Is your site color blind accessible?
Published on by Joshua Nichols | Posts by This Author
Color vision deficiency, or color blindness, is a very common disease that affects about 8% of the population. For the MU home page that equals about 2,000 visitors a day. That’s a significant number of users, so it’s important that we add a color blind test to our regular set of accessibility checks.
Why would you want to do this? Here’s a conversation I had with my color blind co-worker:
Me: “Hey, Paul, did you see the new Star Trek movie? What did you think about the green girl?”
Paul: “She was green? I thought she just had a bad spray-on tan!”
Not being able to tell that the Orion girl was green doesn’t really detract from the movie experience, but if 8% of your users can’t see something important, like blue text links next to black text, you are in trouble.
Since Cynthia Says doesn’t check for color deficiency, this test is often overlooked. There’s no reason not to test since there are a few handy, free tools that make checking your site easy.
Check your site design
An application that will simulate the different types of color blindness on your computer. I like this option because you can test your design at the Photoshop mock-up stage before you begin to code.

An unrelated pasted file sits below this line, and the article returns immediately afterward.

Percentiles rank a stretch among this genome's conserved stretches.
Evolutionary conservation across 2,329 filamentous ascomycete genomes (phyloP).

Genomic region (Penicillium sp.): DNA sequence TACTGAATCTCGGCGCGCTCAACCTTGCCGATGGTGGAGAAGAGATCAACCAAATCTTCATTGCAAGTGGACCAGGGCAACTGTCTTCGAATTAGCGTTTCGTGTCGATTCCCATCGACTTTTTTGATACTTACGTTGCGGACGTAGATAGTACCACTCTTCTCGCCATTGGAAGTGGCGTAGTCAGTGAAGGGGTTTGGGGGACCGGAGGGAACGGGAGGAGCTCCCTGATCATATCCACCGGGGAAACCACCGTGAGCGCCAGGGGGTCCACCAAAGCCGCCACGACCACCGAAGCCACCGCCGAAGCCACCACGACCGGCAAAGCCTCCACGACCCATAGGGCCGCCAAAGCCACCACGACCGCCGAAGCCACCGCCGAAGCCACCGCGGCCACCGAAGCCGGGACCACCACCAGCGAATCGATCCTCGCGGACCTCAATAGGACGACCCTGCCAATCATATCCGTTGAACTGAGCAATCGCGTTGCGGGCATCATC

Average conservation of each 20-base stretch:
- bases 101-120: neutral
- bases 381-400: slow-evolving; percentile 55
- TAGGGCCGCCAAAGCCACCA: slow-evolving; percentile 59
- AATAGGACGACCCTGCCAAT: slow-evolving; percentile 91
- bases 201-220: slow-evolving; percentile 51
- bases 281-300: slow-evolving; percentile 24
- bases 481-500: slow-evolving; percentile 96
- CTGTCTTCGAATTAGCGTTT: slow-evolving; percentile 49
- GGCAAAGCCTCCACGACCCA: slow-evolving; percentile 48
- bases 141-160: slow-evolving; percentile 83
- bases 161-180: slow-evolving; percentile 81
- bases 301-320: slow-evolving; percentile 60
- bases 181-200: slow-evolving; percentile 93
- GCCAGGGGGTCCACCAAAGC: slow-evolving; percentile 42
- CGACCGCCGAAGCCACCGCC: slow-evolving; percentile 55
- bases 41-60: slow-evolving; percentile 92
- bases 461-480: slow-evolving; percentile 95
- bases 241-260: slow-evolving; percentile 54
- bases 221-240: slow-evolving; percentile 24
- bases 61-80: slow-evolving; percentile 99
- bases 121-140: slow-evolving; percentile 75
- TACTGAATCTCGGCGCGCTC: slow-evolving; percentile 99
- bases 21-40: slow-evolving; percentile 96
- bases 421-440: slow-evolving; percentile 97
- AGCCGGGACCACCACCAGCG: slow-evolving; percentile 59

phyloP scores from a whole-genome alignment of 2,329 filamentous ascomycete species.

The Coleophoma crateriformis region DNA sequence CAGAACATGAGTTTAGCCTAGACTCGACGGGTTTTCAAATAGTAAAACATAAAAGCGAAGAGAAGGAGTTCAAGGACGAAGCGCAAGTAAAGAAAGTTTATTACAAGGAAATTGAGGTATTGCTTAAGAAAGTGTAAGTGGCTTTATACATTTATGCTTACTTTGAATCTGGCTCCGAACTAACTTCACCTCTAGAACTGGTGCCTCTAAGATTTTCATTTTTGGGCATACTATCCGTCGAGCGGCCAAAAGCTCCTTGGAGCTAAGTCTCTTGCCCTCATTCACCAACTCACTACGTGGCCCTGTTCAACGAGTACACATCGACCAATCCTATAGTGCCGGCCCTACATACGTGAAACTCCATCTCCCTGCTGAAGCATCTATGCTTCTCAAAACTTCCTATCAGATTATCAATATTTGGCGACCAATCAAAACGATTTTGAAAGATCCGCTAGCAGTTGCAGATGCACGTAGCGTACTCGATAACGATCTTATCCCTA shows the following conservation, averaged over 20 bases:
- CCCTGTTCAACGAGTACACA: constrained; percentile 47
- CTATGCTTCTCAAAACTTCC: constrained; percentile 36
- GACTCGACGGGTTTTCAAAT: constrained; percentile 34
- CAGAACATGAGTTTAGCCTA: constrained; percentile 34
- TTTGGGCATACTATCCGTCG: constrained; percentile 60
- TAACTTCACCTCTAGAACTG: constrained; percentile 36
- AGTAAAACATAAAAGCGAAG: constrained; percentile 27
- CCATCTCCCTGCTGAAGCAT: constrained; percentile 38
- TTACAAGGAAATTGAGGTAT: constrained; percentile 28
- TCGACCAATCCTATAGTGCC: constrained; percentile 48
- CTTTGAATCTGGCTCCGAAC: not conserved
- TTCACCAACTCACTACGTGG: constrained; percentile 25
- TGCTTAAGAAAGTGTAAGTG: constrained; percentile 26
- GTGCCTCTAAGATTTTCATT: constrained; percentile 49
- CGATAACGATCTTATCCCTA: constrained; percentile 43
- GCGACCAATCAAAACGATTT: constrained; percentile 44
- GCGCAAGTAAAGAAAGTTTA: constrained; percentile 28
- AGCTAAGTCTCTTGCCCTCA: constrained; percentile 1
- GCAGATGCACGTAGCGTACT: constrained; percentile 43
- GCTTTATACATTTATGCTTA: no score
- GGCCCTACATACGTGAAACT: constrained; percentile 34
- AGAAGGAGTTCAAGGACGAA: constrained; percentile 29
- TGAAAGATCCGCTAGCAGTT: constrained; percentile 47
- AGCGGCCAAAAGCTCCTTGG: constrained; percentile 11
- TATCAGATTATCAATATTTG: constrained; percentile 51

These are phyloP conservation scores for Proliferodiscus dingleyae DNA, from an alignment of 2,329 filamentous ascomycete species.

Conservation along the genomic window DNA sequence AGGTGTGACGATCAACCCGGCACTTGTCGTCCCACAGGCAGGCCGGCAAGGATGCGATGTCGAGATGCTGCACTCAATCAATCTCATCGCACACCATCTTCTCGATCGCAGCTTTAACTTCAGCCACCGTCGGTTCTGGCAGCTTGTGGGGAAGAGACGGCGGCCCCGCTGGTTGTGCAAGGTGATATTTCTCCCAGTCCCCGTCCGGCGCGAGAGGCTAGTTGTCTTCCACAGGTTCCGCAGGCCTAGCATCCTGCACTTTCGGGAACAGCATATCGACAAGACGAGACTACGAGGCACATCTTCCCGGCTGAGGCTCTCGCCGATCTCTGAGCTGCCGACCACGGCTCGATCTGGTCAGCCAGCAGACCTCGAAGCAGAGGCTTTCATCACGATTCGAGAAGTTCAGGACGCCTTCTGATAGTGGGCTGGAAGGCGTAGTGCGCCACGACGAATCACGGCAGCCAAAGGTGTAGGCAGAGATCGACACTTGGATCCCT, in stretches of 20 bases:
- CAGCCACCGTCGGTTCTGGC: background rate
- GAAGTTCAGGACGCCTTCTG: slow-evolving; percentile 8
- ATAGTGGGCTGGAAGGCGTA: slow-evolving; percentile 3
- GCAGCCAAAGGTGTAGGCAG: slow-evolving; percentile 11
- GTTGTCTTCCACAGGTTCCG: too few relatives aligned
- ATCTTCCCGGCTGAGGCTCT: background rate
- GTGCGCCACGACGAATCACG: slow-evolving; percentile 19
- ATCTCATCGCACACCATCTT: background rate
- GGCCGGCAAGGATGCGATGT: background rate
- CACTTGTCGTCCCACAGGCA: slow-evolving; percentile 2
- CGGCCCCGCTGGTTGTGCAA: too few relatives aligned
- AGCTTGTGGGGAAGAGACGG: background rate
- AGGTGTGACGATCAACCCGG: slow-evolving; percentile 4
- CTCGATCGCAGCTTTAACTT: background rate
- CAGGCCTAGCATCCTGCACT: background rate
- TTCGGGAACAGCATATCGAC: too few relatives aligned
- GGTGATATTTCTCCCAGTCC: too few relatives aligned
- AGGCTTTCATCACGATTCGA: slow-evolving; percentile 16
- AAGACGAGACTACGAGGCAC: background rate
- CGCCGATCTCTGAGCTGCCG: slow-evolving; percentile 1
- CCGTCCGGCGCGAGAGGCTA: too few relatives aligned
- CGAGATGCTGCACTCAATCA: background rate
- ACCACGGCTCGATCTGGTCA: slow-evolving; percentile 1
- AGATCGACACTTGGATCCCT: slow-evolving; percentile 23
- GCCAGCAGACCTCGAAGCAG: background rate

Under the View/Proof Setup menu, you can now simulate a few different types of color blindness on your document.
Colorblind Web Page Filter
A Web-based service where you submit your site URL and it will return a version as it appears to a color blind person. It’s a bit slow, but easy.
More color blind resources
Are Your Web Pages Color Sensitive?
This site has a few good tips on designing your site. One tip I’d add is making sure your embedded links are distinguishable from the rest of the text by using something other than a different color, like underlines.
As Seen By The Color Blind
A good article that explains color blindness and gives plenty of examples.